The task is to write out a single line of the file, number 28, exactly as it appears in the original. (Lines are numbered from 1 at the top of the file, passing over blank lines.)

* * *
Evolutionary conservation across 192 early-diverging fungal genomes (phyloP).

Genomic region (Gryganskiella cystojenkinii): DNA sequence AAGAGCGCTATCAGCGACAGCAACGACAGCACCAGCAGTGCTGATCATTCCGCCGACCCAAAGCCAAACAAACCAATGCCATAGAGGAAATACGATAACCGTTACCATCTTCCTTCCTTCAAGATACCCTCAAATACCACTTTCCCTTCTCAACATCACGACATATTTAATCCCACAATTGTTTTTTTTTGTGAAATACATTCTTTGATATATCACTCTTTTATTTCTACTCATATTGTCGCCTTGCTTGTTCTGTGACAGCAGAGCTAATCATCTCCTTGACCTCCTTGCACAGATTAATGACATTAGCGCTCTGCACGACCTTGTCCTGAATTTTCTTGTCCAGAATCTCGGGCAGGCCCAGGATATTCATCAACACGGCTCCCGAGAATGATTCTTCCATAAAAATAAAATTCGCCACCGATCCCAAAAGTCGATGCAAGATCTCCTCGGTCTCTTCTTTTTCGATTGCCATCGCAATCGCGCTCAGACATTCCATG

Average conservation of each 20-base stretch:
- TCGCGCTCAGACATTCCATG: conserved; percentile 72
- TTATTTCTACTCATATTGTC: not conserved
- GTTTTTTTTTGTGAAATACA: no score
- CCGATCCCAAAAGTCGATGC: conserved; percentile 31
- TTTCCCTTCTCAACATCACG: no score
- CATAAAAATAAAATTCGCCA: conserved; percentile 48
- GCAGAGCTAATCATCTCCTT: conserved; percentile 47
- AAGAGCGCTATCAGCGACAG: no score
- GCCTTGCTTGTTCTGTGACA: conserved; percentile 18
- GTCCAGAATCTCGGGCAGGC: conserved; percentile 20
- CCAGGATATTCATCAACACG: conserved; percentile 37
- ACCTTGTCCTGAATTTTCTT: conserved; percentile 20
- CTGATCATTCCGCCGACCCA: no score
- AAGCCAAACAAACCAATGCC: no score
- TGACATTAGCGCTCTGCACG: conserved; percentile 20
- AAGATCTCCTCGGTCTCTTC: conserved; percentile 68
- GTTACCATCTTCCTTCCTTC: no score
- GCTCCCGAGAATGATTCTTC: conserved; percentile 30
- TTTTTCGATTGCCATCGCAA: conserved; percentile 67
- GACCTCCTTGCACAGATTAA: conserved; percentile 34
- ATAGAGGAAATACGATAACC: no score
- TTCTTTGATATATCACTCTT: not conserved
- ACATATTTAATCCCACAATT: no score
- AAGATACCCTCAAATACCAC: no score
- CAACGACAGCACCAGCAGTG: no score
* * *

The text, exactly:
- CAACGACAGCACCAGCAGTG: no score